On May 6, 1979, Audre Lorde wrote a letter to Mary Daly to open a necessary dialogue on the relationship between black women and white women, race and gender. I turn to this letter to try to make sense of the profound frustration and sadness that accompanies a history-making moment in U.S. history, the campaign between Obama and Clinton. It is a sadness that is, I feel, shared by anti-racist feminists. We feel ourselves torn, not about which candidate to support, but about how race and sex have been used to score expensive points, about how race and sex, two categories that, only recently, have learned to speak with and not past each other, now seem to be talking at each other.
This letter has been delayed because of my grave reluctance to reach out to you, for what I want us to chew upon here is neither easy nor simple. The history of white women who are unable to hear [b]lack women’s words, or to maintain dialogue with us, is long and discouraging. But for me to assume that you will not hear me represents not only history, perhaps, but an old way of relating, sometimes protective and sometimes dysfunctional, which we, as women shaping our future, are in the process of shattering and passing beyond, I hope.*
Unable to write anything of my own, I have turned to Lorde’s wisdom, her ability to forge alliances through critique, to give some voice to what remains inchoate in my own thinking. As Lorde knew so well, the process of turning feeling into thought and action can be difficult, if not impossible.
As outsiders, we need each other for support and connection and all the other necessities of living on the borders. But in order to come together we must recognize one another. Yet, I feel that since you have so completely un-recognized me, perhaps I have been in error concerning you and no longer recognize you.
In this renewed period of la migra, living on the borders makes it dangerous to misrecognize each other. There’s a skill to reading tracks and shadows, distinguishing the trackers from the tracked. And the patterns we fail to recognize may be those that save us. Living on the borders, we read faces and bodies, scents and shadows. And the danger of forgetting what we have learned is a risk we dare not take.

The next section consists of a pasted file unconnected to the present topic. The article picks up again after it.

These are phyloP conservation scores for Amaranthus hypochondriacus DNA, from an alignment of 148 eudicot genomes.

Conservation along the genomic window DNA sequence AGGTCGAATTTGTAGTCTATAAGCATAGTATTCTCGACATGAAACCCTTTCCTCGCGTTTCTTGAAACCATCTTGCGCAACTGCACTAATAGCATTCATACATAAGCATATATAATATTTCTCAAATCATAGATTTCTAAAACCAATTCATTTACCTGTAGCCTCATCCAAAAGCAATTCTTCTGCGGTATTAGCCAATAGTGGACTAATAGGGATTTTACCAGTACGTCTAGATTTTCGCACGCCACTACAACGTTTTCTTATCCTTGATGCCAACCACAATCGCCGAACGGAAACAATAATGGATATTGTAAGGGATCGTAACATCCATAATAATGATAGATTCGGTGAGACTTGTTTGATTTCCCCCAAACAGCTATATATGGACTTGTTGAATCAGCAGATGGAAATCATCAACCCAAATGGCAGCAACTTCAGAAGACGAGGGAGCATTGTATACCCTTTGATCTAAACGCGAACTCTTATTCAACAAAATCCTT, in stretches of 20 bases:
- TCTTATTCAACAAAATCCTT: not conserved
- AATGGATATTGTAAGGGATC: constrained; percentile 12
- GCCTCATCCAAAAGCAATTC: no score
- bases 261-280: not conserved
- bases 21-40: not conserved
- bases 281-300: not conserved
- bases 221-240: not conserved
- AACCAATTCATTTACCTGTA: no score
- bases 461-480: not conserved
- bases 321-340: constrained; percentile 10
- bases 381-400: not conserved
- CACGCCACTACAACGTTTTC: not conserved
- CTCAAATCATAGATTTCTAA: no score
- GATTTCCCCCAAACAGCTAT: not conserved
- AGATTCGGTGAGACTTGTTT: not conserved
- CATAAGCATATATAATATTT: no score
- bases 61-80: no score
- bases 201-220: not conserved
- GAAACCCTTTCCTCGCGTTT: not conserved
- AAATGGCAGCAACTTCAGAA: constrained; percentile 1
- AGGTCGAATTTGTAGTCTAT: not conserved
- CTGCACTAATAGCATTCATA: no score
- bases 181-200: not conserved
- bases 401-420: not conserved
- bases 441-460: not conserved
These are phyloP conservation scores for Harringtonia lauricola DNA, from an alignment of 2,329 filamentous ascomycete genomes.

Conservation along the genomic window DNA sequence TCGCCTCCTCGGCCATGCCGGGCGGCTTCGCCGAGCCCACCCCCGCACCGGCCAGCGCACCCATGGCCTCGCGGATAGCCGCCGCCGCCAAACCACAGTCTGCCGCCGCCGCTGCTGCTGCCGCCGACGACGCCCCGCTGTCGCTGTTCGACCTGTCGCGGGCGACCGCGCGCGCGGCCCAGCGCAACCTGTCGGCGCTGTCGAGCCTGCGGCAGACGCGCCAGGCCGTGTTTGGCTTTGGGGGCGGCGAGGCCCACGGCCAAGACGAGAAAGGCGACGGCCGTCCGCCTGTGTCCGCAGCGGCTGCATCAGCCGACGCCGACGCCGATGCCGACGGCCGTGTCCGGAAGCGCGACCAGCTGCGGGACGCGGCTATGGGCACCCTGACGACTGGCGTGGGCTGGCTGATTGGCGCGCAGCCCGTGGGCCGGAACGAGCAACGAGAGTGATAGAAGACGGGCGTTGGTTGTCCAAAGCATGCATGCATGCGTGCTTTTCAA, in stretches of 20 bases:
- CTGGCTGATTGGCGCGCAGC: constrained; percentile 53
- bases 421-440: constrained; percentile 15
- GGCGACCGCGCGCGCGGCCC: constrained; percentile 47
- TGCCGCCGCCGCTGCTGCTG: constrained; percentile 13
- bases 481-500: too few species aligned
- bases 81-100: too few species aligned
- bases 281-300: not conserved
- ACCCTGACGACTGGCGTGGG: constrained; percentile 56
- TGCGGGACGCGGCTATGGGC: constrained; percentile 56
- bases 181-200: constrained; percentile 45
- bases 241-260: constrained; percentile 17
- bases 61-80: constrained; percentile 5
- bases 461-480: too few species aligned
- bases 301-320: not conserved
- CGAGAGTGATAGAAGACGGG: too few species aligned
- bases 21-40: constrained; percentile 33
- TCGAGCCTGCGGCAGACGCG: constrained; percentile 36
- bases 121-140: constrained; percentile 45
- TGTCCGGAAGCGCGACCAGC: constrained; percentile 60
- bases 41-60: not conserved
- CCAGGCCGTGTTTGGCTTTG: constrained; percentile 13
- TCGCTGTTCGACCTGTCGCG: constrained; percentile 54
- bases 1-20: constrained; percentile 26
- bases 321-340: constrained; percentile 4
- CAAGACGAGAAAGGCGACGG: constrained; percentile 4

But we also live in history and the tracks and faces we once knew may no longer suffice. Our skills in shadow-reading become rusty. We risk inhabiting past habits. Those formed before our fragile alliances jostle with those of our fragile alliances.
It is tempting to misrecognize each other, to hear every rustling on the borders as a threat.
This letter attempts to break a silence which I had imposed upon myself . . . I had decided never again to speak to white women about racism. I felt it was wasted energy because of destructive guilt and defensiveness, and because whatever I had to say might better be said by white women to one another at far less emotional cost to the speaker, and probably with a better hearing. But I would like not to destroy you in my consciousness, not to have to.
I invoke this letter to say that the fissure between race and gender is not new but also that attempts at rapprochement are similarly not new. We have been speaking with, at, and to each other for a long time, and we have heard each other, often with great pain, recognizing our mutual misrecognition. I invoke this letter to note the shame of self-revelation. It is easier to be angry and resentful, to be silent and aggressive, than to admit one’s pain. Against a political culture that claims admissions of pain are simply a mode of “playing cards,” needless self-victimization, I insist on the incredible difficulty of admitting one’s vulnerability. I invoke this letter as a model of what we can do if we dare to read shadows, if we dare to share the borderlands.
I need this history to mediate the present, to refuse the invitation to privilege race or gender. I need Audre Lorde to remind me that this choice is impossible, confounding even Solomon’s wisdom. But I also need this history to modulate my own simmering, split resentments: resentment against sexism and against racism, resentment against those who exploit and deploy both.
I need this history so I can step back, take a breath, recognize what is at stake.
To say that I am deeply saddened does not mean that I am resigned, for that would be to give in to la migra, to give up the borders and the borderlands. Like Geraldine Ferraro, I believe we need to study how racism and sexism have marked this election process, we need to translate feeling into thought and action, modulated by reflection. Most crucially, we need to recognize that we need each other.
* Audre Lorde, “An Open Letter to Mary Daly,” Sister Outsider (Freedom, CA: Crossing Press Feminist Press, 1984) 66-71.